To the leader. Of the Korahites. A Psalm.
Lord, you were favourable to your land; you restored the fortunes of Jacob. You forgave the iniquity of your people; you pardoned all their sin. Selah Let me hear what God the Lord will speak, for he will speak peace to his people, to his faithful, to those who turn to him in their hearts. Surely his salvation is at hand for those who fear him, that his glory may dwell in our land.
Steadfast love and faithfulness will meet; righteousness and peace will kiss each other. Faithfulness will spring up from the ground, and righteousness will look down from the sky. The Lord will give what is good, and our land will yield its increase. Righteousness will go before him, and will make a path for his steps.
Psalm 85: 1-2, 8-13
Speaking peace. We continue to be a restless people, a battling people, a vengeful people. It feels as though the legacy we pass from one generation to the next is speaking of ways to wage more effective, more efficient, more destructive wars. And yet…there is more to the legacies we inherit and later pass down. There is a still, small voice crying out for peace. This plea is as close as our next breath.
I don’t know if it’s me and where I am, or my life experience and my age, but I am more and more aware of the anger and unrest I see in the world. Here in Atlanta many of us drive regularly on the perimeter. It is literally a road that takes us in a circle. Many of us use it to get from work and back, to get from here to there and back again. And the symbolism of spending my life driving in circles isn’t lost on me as I drive round and round again. We scurry on ~ looking ahead, white knuckling it through to get where we are going.
In this finishing autumn and soon to be wintertime, just where are we going?
The psalmist encourages us to choose to exit from our practice of moving endlessly in circles and stop. Just for this moment, just for this time ~ stop. We are encouraged to listen (as if for the first time) for the One who speaks peace.
“Steadfast love and faithfulness will meet,” and “righteousness and peace will kiss each other.” Oh, if it could be so. What would shift in our hearts if those images came alive in us? What would change if those connective guides would serve as our compass now in these waiting, Advent days? Would we see change in our lifetime for the better? Would we witness changes in and around us for the good?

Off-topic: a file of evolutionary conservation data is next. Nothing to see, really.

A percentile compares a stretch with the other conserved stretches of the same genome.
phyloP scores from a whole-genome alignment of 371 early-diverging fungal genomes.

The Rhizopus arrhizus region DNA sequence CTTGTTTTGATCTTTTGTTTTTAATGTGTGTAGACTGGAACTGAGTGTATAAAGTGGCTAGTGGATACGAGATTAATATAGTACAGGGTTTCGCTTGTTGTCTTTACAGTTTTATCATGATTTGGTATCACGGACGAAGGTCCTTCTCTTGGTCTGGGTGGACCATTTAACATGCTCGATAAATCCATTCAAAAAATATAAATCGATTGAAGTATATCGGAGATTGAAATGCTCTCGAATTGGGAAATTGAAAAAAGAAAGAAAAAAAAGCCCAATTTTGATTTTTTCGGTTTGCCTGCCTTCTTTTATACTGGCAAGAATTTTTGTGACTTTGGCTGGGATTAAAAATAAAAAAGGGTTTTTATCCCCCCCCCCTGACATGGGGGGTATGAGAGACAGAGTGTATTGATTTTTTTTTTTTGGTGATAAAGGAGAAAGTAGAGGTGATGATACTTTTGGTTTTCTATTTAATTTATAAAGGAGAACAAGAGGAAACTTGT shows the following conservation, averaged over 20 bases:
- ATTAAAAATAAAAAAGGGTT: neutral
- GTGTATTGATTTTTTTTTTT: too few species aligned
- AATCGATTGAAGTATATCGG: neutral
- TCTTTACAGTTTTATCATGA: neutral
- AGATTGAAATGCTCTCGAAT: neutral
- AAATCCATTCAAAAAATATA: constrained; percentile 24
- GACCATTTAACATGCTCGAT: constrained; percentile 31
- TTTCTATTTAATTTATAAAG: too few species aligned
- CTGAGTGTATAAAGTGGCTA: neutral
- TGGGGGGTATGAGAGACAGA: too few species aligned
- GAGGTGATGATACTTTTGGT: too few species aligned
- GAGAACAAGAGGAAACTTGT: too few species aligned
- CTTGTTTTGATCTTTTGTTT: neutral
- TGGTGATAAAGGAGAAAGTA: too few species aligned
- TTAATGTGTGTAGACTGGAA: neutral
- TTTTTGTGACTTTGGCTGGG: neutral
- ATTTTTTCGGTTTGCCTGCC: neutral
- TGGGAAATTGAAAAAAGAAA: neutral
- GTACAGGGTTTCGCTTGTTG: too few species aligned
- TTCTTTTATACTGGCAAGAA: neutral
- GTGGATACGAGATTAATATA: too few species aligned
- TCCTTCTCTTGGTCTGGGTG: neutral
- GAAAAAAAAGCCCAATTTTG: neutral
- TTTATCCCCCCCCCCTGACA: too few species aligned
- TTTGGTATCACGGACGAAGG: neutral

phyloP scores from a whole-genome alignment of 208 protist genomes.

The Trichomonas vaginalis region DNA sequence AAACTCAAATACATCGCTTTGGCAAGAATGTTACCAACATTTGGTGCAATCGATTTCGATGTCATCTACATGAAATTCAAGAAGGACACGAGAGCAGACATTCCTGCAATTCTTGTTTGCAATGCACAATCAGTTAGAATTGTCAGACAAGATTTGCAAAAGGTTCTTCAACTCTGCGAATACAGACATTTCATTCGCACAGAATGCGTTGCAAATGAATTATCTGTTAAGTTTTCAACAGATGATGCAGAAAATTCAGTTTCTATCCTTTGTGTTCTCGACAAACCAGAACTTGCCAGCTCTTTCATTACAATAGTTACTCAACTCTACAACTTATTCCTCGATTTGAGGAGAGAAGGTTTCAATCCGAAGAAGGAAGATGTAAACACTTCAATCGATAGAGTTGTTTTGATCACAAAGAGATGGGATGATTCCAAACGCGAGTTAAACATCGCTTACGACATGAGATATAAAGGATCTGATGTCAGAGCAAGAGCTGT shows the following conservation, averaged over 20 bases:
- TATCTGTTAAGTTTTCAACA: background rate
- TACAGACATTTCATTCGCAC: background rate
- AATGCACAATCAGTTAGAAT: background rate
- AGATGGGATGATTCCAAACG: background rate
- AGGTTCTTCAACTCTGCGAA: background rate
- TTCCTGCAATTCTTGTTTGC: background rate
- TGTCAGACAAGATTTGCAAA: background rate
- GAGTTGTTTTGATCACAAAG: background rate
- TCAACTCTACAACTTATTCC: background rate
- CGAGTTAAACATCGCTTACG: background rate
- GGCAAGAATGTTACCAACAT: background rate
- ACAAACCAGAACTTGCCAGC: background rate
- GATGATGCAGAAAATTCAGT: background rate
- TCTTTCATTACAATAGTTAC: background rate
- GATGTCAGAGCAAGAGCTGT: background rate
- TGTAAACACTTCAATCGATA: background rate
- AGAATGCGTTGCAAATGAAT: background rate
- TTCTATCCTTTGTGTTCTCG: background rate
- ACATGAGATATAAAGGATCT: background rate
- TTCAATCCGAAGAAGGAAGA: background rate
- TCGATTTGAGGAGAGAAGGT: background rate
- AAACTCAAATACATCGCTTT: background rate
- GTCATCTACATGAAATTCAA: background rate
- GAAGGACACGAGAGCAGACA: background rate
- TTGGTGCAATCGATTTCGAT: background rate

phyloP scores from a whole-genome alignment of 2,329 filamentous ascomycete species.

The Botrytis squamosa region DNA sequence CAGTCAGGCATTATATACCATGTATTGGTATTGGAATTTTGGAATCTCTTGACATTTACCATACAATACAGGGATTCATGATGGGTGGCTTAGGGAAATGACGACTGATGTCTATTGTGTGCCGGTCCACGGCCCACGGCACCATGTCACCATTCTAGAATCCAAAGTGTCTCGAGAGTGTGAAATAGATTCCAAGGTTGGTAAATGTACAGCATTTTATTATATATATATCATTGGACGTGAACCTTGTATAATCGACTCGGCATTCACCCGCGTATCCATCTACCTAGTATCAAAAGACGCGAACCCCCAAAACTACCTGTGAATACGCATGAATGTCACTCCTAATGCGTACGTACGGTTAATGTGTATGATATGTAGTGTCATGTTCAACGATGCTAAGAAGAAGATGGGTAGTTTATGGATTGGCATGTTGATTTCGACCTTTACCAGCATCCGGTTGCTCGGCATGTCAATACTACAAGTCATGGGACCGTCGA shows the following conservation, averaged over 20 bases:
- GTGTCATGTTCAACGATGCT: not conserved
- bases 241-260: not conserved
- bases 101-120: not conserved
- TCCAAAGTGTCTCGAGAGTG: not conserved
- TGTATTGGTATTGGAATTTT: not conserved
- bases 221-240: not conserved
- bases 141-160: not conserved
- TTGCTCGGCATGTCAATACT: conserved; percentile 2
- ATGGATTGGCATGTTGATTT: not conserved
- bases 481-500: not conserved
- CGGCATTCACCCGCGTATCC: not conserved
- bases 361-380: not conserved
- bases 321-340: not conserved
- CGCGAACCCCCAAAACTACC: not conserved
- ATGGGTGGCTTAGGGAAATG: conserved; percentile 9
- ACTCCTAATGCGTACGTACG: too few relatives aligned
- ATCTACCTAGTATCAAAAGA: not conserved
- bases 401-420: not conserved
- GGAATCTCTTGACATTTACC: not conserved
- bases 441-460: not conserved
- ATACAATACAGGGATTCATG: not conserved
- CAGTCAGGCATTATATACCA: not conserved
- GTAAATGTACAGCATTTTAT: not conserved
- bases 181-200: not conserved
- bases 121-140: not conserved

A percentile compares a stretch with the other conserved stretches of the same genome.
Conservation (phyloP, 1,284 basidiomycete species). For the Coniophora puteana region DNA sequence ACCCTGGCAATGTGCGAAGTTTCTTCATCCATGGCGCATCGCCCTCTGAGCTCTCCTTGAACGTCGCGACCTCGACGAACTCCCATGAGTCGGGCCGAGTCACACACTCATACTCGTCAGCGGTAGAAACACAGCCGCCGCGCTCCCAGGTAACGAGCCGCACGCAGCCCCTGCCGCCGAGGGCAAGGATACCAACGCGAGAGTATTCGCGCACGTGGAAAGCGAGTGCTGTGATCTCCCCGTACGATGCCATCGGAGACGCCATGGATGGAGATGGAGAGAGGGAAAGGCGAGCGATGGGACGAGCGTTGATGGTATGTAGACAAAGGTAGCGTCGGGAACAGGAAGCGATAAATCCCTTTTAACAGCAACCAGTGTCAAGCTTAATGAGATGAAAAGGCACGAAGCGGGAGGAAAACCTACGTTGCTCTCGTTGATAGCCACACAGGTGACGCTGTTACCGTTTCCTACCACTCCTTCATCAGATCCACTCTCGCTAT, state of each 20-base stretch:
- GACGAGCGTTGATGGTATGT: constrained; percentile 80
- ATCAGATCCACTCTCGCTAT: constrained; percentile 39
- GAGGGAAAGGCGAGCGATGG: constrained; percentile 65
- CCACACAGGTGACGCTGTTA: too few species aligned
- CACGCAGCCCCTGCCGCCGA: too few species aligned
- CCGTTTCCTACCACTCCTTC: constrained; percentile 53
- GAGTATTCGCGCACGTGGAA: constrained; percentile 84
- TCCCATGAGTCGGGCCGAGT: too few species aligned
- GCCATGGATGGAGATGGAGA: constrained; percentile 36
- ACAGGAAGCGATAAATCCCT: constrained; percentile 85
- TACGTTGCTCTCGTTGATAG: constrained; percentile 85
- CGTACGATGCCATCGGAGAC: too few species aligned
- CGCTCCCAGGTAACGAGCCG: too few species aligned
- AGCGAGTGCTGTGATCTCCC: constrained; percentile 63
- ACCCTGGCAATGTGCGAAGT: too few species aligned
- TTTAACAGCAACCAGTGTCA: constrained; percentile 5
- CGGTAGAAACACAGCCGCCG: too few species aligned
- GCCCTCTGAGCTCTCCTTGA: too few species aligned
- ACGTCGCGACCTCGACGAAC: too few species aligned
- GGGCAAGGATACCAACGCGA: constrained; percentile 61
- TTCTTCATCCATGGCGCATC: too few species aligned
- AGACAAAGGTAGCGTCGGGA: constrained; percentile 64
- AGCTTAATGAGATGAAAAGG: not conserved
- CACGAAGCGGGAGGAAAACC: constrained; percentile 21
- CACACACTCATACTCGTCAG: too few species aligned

Frederick Buechner reminds us that peace isn’t the absence of war, but the presence of balance. Peace is experienced when we find again our lives to be centered in love. Peace is inviting us to live in balance from the inside-out.
Here in this time of waiting for the Promise One, we are called to look with intention in our hearts. “Making a path for the steps” of the One who is coming, means we are called to live so that light can shine in the darkness. Here and now we are invited to quit with the white-knuckle-circle driving and wake up to this one precious life that has been given to us.
What does it mean to have steadfast love? To have faithfulness? How would our spirits awaken within us if we took part in joining righteousness and peace together ~ if we were to witness them actually kissing one another?
Breath prayer: “speaking” “peace”
Almighty and Gracious God you are the giver of life. Your compassion for your people has been sung throughout history. And we are ever thankful. Create in us we pray, a passion for righteousness and for peace. May we live this day with thankful hearts, loving and serving you. Amen.
believes in beginnings and beginning again, in holding on and letting go, in God's presence as close as our next breath. Lesley works as a hospice Bereavement Coordinator in Atlanta. She is an ordained minister in the UCC and has just completed her second book, "Grief and the Psalms: Companioning the Moon in 29 Days" (to be released early in 2015).